Caring for Nature
For some time now I have been aware of the reports and, sometimes, controversy over the whole issue of climate change and nature. Some folks think we are heading toward a climate crisis—global warming and the like. Other folks scoff at such an idea and assume everything is fine. Most of us are scientifically not savvy enough to have a clue how to think about it. I know I am not smart enough to be an expert. In fact, it is a struggle to know enough to have an educated opinion.
What I know is I trust science. Having said that, I also know quite a few religious people put no faith in science. In fact, quite a few religious folks think there is a basic conflict between religion and science. I do not find myself in that camp. I see science and religious as compatible, but different, ways of seeing and understanding our world. I like to think I am both scientifically appreciative of knowledge and religiously motivated to see the Spirit involved in our world and in my life.
Lately, I have been doing a little more focused reading and thinking about the natural world and the human threat to that natural world. I know many religious thinkers have focused on this issue. I am aware Thomas Merton, the 20th century monk I enjoy reading and teaching about has a good take on the human relationship to the world. I would agree with Merton that all the major religious traditions speak about this.
Within the Jewish and Christian traditions there is the shared Genesis story of creation. While I have no interest in the debate over evolution and creationism, I do have an interest in the fact that the Genesis creation stories (there are two versions of the creation), always affirm the goodness of God’s created world. Step by step the Genesis story says God created something and then affirmed the created something to be “good.” Humans are part of this created something. Granted, Genesis talks about humans created in the “image of God” and this is special, but it does not mean that we are so special, we don’t have to care for the world in which we find ourselves.
This is the place where the conversation or debate begins. Are humans taking care of the world in which we find ourselves? Sadly, some would say it does not matter. The world is here for human domination. We can do with it as we please. This attitude says the world is there for whatever purpose we want to make of it. We can use it as we please. But I wonder if there are not places---even in this view of the world---when the “use” becomes “abuse.” This is where the folks who see an environmental crisis looming.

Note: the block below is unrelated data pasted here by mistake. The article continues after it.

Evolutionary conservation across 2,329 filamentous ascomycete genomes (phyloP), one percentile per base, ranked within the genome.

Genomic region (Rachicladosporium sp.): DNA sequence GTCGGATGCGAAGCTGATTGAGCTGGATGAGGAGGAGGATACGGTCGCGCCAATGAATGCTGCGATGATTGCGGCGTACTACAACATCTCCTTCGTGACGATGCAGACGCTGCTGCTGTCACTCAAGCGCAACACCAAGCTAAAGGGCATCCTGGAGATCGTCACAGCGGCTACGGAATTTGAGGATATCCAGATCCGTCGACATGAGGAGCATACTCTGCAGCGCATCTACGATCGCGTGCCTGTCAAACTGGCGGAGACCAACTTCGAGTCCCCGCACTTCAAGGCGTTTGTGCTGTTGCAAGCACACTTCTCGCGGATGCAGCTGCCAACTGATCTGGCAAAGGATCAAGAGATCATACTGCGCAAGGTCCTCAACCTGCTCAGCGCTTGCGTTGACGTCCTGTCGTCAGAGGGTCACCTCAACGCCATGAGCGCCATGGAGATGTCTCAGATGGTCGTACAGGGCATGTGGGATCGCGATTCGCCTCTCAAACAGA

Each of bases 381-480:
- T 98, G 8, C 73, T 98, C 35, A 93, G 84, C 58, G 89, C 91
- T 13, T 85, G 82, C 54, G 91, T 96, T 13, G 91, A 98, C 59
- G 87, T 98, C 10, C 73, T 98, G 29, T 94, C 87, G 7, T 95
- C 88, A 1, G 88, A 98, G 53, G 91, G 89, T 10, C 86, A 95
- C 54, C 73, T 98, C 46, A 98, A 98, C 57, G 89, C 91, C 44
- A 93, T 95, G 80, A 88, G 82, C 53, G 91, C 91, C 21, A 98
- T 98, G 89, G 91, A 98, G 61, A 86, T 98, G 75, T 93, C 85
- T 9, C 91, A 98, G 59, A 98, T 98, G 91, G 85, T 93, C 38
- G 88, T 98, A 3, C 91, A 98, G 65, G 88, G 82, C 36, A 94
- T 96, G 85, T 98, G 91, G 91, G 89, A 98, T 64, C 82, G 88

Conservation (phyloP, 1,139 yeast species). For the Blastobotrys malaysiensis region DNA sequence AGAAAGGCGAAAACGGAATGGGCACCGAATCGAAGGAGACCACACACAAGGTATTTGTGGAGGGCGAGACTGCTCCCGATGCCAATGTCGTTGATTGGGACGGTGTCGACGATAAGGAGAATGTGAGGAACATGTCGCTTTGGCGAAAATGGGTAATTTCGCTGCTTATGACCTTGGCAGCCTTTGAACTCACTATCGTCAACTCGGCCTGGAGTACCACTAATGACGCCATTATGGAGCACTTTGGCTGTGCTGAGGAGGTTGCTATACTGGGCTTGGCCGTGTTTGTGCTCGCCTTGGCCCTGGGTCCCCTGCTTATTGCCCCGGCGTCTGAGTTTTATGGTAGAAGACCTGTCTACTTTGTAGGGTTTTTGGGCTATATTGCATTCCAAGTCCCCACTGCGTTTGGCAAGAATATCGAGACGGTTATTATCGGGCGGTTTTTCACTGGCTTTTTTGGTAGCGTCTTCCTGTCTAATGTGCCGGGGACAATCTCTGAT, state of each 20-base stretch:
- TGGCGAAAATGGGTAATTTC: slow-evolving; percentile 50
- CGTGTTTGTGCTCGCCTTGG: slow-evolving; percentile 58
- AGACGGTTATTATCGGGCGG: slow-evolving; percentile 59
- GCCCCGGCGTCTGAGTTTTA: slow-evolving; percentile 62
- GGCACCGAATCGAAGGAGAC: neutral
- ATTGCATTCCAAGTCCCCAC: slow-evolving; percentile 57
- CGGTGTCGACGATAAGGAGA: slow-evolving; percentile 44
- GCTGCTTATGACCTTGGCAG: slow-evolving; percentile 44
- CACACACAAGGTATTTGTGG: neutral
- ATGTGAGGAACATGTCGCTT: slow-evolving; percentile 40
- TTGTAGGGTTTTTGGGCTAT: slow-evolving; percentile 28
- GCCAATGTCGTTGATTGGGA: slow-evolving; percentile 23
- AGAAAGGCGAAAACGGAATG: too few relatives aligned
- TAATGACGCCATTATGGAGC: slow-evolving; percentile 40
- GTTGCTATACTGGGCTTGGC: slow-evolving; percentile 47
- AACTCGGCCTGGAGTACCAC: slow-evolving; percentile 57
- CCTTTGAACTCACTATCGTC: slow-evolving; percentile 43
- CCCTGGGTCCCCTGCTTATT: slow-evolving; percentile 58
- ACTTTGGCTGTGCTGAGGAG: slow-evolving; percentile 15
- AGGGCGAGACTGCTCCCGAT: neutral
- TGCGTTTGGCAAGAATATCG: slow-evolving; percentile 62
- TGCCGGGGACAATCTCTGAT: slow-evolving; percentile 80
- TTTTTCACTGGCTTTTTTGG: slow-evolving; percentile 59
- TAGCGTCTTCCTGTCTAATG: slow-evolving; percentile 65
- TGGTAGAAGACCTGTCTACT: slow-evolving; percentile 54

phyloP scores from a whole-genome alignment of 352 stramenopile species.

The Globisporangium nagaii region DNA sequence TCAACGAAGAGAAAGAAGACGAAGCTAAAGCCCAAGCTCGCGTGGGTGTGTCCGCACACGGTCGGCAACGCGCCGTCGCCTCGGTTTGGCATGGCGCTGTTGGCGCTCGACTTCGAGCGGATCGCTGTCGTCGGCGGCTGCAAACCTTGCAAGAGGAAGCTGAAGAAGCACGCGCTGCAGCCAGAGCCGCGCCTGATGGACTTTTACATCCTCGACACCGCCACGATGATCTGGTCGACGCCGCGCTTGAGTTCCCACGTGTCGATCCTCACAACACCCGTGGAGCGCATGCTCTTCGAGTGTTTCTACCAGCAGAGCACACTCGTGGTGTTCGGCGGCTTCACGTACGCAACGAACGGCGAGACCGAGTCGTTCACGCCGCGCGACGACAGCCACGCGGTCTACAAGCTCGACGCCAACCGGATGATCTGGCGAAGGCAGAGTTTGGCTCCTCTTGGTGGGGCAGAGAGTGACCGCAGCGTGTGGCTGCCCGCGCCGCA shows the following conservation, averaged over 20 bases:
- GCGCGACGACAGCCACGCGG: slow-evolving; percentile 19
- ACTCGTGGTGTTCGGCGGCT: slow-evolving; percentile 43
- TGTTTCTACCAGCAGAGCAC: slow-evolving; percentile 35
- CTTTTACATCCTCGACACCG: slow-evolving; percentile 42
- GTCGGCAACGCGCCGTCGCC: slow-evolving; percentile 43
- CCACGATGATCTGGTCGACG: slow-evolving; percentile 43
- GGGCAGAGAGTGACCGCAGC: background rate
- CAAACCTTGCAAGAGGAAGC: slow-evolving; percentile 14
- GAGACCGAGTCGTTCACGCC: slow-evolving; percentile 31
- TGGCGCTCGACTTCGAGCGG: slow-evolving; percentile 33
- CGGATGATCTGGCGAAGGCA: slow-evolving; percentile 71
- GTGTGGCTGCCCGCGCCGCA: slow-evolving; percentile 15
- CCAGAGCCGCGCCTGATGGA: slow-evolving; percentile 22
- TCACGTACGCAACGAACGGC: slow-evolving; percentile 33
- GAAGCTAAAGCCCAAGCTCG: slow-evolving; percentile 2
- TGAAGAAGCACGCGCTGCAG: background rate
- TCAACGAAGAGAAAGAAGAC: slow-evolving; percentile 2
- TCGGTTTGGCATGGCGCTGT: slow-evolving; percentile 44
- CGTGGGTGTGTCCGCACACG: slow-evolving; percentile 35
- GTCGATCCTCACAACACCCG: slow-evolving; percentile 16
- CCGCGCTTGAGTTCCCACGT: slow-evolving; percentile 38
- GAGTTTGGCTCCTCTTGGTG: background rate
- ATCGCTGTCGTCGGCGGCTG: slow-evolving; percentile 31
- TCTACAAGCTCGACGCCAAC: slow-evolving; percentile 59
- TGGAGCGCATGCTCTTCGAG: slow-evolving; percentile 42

Scientifically, there is sufficient evidence for me to think there is some kind of serious problem---maybe even crisis---looming. Part of the human problem is the scale of time. For us one hundred years is a huge time period. In ecological history one hundred years is a drop in the bucket. We see in the oddity of one summer’s weather or the weirdness of one winter season a predictor. That is highly unlikely. But cumulatively, I do see problems.
A recent writer on this topic, Thomas Berry, helps me see some of the scope of the issue. Berry was an active Catholic, a priest and a scholar of both science and religion. When he talks, I listen. He puts it pretty starkly. He says, “our ecological destruction is causing the end of a geological era…” And he comments further that this awareness is “absent from the concerns of most theologians and lay people.”
He helps me with some further commentary. He says, “We are changing the chemistry of the planet, we are disturbing the biosystems, and we are altering the geological structure and functioning of the planet…This process of closing down the life systems of the planet is making the Earth a wasteland…” Clearly, these are strong words. I can see why people cavalierly dismiss by saying, “I don’t believe that crap.” Such dismissal announces, “there is no problem,” and life goes on as usual. But what if there is a problem?
That’s where I am. I do think there is a problem. I have no clue how big the problem. But there is a problem. The problem may be a crisis or it could become a crisis. But where there’s a problem, it seems to me we should be working on and enacting a solution. I put it this way. It is time to begin to take care of nature. Too many of us have a “couldn’t care less” attitude about nature.
That seems to me to be the simple, but stark, choice. Do we care about nature and will we theologically work with God to treat it like the garden God envisioned? Or do we take a “couldn’t care less” approach to nature and participate in turning Earth into a wasteland? I don’t need proof to take a stand. I am opting for the “care for nature” perspective. It is not just for myself. I am old enough to escape any serious consequences.
But I think of all the babies being born. It is highly likely they will live to 2100 and beyond! What kind of earth am I bequeathing them? Will it be polluted wasteland or paradise? I am convinced God wants me to care…to care about nature.